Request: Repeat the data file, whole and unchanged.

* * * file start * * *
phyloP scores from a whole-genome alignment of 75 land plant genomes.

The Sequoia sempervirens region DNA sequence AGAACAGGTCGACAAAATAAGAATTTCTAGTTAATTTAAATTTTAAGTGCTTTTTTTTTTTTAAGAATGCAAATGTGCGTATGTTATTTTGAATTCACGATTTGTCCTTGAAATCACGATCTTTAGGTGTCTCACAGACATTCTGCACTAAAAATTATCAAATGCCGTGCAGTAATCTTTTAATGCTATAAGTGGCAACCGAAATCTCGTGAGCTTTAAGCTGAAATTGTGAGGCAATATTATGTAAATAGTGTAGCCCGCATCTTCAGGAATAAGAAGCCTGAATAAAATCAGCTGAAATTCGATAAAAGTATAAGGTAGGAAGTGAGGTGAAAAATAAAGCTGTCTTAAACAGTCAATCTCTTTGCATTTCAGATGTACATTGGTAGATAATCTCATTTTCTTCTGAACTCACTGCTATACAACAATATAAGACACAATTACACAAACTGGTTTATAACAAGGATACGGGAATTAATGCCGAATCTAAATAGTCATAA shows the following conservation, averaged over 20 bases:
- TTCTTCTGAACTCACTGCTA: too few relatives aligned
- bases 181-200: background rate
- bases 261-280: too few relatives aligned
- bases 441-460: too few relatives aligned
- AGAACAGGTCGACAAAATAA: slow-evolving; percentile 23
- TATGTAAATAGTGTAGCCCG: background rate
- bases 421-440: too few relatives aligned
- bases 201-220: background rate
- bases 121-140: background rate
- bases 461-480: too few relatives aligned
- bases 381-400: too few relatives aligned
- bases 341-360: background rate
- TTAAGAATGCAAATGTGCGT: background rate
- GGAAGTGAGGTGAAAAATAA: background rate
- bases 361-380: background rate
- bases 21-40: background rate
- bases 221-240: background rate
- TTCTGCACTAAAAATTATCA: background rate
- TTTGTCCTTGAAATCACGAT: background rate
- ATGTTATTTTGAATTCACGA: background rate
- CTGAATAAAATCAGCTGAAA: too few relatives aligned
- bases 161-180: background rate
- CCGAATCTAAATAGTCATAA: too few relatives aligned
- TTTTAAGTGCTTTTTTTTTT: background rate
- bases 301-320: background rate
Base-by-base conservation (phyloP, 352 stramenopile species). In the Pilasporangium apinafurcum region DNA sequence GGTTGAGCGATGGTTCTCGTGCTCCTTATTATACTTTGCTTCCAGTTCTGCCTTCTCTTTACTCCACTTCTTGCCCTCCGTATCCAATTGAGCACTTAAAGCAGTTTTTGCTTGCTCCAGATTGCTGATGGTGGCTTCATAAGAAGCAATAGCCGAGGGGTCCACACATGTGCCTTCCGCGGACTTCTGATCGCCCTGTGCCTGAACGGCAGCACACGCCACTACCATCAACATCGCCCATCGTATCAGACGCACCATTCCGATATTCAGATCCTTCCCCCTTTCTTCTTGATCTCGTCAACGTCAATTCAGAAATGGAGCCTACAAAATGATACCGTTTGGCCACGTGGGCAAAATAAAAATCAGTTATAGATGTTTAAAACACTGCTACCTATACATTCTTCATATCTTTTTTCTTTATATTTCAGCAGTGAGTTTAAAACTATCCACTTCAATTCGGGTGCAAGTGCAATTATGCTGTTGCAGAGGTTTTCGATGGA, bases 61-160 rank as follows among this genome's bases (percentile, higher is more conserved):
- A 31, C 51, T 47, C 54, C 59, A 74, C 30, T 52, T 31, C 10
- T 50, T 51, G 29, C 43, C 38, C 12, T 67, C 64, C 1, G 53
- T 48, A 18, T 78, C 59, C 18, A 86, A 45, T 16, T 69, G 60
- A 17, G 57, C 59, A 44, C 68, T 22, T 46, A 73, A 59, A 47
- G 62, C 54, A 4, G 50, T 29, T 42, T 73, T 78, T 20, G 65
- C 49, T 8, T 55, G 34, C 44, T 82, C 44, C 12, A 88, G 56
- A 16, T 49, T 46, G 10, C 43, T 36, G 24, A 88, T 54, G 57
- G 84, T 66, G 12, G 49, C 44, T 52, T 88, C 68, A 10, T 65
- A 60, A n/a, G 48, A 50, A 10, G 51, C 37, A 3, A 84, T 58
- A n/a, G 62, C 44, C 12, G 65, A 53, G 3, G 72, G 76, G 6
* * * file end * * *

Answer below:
phyloP scores from a whole-genome alignment of 75 land plant genomes.

The Sequoia sempervirens region DNA sequence AGAACAGGTCGACAAAATAAGAATTTCTAGTTAATTTAAATTTTAAGTGCTTTTTTTTTTTTAAGAATGCAAATGTGCGTATGTTATTTTGAATTCACGATTTGTCCTTGAAATCACGATCTTTAGGTGTCTCACAGACATTCTGCACTAAAAATTATCAAATGCCGTGCAGTAATCTTTTAATGCTATAAGTGGCAACCGAAATCTCGTGAGCTTTAAGCTGAAATTGTGAGGCAATATTATGTAAATAGTGTAGCCCGCATCTTCAGGAATAAGAAGCCTGAATAAAATCAGCTGAAATTCGATAAAAGTATAAGGTAGGAAGTGAGGTGAAAAATAAAGCTGTCTTAAACAGTCAATCTCTTTGCATTTCAGATGTACATTGGTAGATAATCTCATTTTCTTCTGAACTCACTGCTATACAACAATATAAGACACAATTACACAAACTGGTTTATAACAAGGATACGGGAATTAATGCCGAATCTAAATAGTCATAA shows the following conservation, averaged over 20 bases:
- TTCTTCTGAACTCACTGCTA: too few relatives aligned
- bases 181-200: background rate
- bases 261-280: too few relatives aligned
- bases 441-460: too few relatives aligned
- AGAACAGGTCGACAAAATAA: slow-evolving; percentile 23
- TATGTAAATAGTGTAGCCCG: background rate
- bases 421-440: too few relatives aligned
- bases 201-220: background rate
- bases 121-140: background rate
- bases 461-480: too few relatives aligned
- bases 381-400: too few relatives aligned
- bases 341-360: background rate
- TTAAGAATGCAAATGTGCGT: background rate
- GGAAGTGAGGTGAAAAATAA: background rate
- bases 361-380: background rate
- bases 21-40: background rate
- bases 221-240: background rate
- TTCTGCACTAAAAATTATCA: background rate
- TTTGTCCTTGAAATCACGAT: background rate
- ATGTTATTTTGAATTCACGA: background rate
- CTGAATAAAATCAGCTGAAA: too few relatives aligned
- bases 161-180: background rate
- CCGAATCTAAATAGTCATAA: too few relatives aligned
- TTTTAAGTGCTTTTTTTTTT: background rate
- bases 301-320: background rate
Base-by-base conservation (phyloP, 352 stramenopile species). In the Pilasporangium apinafurcum region DNA sequence GGTTGAGCGATGGTTCTCGTGCTCCTTATTATACTTTGCTTCCAGTTCTGCCTTCTCTTTACTCCACTTCTTGCCCTCCGTATCCAATTGAGCACTTAAAGCAGTTTTTGCTTGCTCCAGATTGCTGATGGTGGCTTCATAAGAAGCAATAGCCGAGGGGTCCACACATGTGCCTTCCGCGGACTTCTGATCGCCCTGTGCCTGAACGGCAGCACACGCCACTACCATCAACATCGCCCATCGTATCAGACGCACCATTCCGATATTCAGATCCTTCCCCCTTTCTTCTTGATCTCGTCAACGTCAATTCAGAAATGGAGCCTACAAAATGATACCGTTTGGCCACGTGGGCAAAATAAAAATCAGTTATAGATGTTTAAAACACTGCTACCTATACATTCTTCATATCTTTTTTCTTTATATTTCAGCAGTGAGTTTAAAACTATCCACTTCAATTCGGGTGCAAGTGCAATTATGCTGTTGCAGAGGTTTTCGATGGA, bases 61-160 rank as follows among this genome's bases (percentile, higher is more conserved):
- A 31, C 51, T 47, C 54, C 59, A 74, C 30, T 52, T 31, C 10
- T 50, T 51, G 29, C 43, C 38, C 12, T 67, C 64, C 1, G 53
- T 48, A 18, T 78, C 59, C 18, A 86, A 45, T 16, T 69, G 60
- A 17, G 57, C 59, A 44, C 68, T 22, T 46, A 73, A 59, A 47
- G 62, C 54, A 4, G 50, T 29, T 42, T 73, T 78, T 20, G 65
- C 49, T 8, T 55, G 34, C 44, T 82, C 44, C 12, A 88, G 56
- A 16, T 49, T 46, G 10, C 43, T 36, G 24, A 88, T 54, G 57
- G 84, T 66, G 12, G 49, C 44, T 52, T 88, C 68, A 10, T 65
- A 60, A n/a, G 48, A 50, A 10, G 51, C 37, A 3, A 84, T 58
- A n/a, G 62, C 44, C 12, G 65, A 53, G 3, G 72, G 76, G 6